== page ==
This post continues my series on useful tools and utilities. Here we’ll be covering Microsoft’s To Do application.
There’s a famous quote “If you don’t write it down, it doesn’t exist.” A “To Do” list is a great way to capture tasks or information you need to remember. Some people use paper, or a variety of other devices or applications. For me, Microsoft To Do is the place to capture this information.
Some of you may remember Wunderlist. Microsoft bought Wunderlist a few years back, and have transformed it into Microsoft To Do.
I use a variety of devices and platforms on a regular basis. One of the things I find useful about Microsoft To Do is the availability of apps on almost all platforms.
There are apps for Windows, macOS, Android, and iOS. On Linux (or other platforms), you can access Microsoft To Do in any web browser.
I also found a blog post that describes an application called AO that runs on most Linux distros. It’s basically a wrapper around the To Do web page. I use it on my Kubuntu laptop for working with Microsoft To Do.
Using Microsoft To Do
I’ll quickly illustrate the various uses of To Do with some screen shots. (Note that you can see a bigger version of any of these images by clicking on them.) The first one shows the basic layout of To Do.
The default view of To Do is “My Day”. To Do allows you to designate tasks for immediate action called “My Day”. More on that in a moment, but here you can see one task for a new Pluralsight course I’m currently working on, the SQL Server Mobile Report Publisher.
The menu of actions appears down the left side of the application. To add a new list, simply click the “+ New List button”. This is very simple, it just brings up a page and you can start typing in your tasks.
You can rearrange the list by clicking and dragging the tasks into any order. Note that by default new tasks are added to the top of the list, but you can go into the settings menu to change this behavior so new tasks are added to the bottom (which is what I do).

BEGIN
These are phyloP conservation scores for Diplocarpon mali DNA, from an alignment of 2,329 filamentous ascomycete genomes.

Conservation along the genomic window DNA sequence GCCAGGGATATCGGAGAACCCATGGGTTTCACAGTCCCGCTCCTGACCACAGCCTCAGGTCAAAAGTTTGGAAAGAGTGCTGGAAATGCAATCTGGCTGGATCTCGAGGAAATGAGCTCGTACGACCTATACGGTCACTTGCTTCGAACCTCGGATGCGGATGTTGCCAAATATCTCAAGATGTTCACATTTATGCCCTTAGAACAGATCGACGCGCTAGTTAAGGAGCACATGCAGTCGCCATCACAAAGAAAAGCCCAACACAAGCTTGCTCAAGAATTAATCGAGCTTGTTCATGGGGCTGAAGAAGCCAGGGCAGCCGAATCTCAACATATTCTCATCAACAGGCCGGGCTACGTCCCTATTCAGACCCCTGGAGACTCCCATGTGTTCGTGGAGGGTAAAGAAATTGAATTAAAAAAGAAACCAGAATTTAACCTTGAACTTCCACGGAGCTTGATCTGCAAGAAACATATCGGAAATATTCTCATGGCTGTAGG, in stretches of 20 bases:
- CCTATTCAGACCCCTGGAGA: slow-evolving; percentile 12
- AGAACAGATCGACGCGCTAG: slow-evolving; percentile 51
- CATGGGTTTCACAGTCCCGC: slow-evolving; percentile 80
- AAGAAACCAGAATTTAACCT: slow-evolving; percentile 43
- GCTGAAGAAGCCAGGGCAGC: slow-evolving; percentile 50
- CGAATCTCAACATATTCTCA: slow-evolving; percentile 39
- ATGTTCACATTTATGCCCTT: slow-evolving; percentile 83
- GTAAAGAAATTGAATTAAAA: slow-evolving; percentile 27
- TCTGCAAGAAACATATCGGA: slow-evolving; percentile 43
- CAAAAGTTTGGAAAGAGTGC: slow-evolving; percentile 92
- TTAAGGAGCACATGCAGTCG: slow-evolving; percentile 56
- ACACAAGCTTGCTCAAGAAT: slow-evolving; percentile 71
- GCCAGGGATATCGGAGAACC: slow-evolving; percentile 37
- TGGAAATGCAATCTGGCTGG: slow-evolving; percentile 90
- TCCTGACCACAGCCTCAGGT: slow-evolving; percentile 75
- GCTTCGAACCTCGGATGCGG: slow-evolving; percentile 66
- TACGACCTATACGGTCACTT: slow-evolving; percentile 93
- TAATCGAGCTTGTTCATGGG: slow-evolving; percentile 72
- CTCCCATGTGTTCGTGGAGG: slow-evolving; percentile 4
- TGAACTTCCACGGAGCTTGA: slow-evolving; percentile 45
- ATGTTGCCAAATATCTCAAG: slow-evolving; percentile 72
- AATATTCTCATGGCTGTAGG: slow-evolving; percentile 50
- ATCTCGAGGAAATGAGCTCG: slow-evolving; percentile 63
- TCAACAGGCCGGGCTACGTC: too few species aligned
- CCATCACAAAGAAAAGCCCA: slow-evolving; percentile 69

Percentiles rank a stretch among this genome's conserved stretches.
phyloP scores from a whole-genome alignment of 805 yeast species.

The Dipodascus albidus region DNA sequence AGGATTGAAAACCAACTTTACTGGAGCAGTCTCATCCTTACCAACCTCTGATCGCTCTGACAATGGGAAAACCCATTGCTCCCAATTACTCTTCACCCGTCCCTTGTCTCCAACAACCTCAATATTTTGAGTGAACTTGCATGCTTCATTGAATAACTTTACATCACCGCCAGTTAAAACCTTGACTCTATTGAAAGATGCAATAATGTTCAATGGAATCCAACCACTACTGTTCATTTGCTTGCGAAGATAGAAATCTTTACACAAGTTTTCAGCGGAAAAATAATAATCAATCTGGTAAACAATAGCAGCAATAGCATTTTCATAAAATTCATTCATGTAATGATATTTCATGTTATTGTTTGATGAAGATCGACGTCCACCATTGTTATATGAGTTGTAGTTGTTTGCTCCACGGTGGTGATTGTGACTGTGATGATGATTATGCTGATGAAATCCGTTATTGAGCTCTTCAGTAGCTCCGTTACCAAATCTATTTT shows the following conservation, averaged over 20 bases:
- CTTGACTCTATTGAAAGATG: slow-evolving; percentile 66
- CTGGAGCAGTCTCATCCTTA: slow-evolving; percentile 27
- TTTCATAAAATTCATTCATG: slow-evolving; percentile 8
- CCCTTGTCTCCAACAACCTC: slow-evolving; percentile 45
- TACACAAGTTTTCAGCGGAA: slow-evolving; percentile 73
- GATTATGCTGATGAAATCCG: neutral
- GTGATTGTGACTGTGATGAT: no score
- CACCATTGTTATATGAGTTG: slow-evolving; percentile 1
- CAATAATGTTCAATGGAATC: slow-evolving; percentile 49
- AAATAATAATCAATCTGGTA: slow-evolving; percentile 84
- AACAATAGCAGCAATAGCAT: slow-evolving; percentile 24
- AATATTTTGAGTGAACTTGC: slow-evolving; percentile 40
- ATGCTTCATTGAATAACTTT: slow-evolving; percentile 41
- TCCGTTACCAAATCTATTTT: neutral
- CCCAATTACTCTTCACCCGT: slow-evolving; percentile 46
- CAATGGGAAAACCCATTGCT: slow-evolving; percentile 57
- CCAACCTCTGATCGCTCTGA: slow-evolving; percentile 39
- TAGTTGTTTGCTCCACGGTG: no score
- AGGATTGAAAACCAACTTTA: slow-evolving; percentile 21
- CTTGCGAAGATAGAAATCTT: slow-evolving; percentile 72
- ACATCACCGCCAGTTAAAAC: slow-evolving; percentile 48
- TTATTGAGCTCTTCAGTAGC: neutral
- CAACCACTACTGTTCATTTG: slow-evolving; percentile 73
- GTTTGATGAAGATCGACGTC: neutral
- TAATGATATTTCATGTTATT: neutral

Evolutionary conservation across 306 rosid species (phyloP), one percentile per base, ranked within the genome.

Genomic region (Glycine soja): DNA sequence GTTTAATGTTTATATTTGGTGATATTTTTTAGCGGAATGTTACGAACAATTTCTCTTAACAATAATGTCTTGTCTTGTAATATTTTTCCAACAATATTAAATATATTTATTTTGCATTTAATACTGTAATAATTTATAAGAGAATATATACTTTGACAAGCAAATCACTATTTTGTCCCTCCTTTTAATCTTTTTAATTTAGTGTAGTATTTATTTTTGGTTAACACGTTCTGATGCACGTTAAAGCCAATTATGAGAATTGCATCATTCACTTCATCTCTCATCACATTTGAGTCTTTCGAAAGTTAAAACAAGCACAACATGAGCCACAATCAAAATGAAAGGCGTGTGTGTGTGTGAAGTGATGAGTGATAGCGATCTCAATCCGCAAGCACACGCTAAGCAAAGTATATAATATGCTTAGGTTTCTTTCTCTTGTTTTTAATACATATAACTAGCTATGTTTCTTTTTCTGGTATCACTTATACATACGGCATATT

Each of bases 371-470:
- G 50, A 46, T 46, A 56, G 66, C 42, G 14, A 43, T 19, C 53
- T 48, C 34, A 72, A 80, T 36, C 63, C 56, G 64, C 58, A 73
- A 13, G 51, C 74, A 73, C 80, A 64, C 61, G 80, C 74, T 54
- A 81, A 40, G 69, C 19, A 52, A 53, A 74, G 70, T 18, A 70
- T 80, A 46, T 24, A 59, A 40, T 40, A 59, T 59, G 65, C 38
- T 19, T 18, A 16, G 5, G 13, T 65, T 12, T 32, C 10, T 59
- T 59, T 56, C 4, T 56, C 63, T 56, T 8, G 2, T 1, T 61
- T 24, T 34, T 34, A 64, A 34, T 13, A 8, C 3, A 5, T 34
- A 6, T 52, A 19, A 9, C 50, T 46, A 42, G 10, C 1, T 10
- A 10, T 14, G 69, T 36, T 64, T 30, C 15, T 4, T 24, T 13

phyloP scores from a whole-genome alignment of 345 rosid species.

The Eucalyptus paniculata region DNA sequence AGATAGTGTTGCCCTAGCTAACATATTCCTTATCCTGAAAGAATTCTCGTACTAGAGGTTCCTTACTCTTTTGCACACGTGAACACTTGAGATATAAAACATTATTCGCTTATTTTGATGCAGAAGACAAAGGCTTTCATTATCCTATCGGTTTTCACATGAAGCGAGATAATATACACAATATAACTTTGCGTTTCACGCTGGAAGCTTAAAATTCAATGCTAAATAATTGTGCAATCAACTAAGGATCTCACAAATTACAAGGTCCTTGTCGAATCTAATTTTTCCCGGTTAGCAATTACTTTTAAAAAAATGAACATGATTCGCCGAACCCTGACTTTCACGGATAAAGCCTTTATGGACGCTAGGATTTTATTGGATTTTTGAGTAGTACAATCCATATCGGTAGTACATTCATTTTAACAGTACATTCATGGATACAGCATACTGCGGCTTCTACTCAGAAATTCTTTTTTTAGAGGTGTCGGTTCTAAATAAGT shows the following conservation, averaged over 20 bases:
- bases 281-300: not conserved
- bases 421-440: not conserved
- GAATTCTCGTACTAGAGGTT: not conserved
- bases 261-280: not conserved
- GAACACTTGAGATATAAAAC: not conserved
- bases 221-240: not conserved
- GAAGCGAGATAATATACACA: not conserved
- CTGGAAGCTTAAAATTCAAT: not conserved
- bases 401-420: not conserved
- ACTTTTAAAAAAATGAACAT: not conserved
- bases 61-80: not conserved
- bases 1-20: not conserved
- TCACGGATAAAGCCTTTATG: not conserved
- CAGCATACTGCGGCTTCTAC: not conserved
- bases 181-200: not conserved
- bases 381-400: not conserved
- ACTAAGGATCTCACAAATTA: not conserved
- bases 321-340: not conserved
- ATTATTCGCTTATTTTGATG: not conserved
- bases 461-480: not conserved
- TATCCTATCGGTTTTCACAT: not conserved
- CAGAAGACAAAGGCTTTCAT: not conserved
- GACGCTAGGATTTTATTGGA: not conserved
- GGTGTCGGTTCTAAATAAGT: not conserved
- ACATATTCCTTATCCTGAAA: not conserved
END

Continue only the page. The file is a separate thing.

Microsoft To Do can be used for simple lists. Here you can see a grocery list.
To Do makes generating a grocery list like this easy. I can enter my list on my computer, where I have a full keyboard. To Do then syncs my list to all of my devices.
When I pull out my phone in the grocer store, I can simply mark each item off as I put it in my grocery cart. Completed items are moved to the bottom of the list, making it easy to see the items I still need to get.
When I get home, I can either delete each completed task individually, or right click on the “Completed” header and delete them all at once.
Another use for To Do is project tracking.
Here is the list for my current project, the Mobile Report Publisher course I’m working on. This list is a high level view of the tasks I need to complete for the course.
For each task, I can create a list of sub tasks that need to be completed.
When I click on the task, a pane pops out on the right. I can enter a series of steps for setting up my virtual machine. Installing Win 10, Installing basic tools, and more.
Here is the detailed information for another task in the list, Create Data Source in the Report Portal.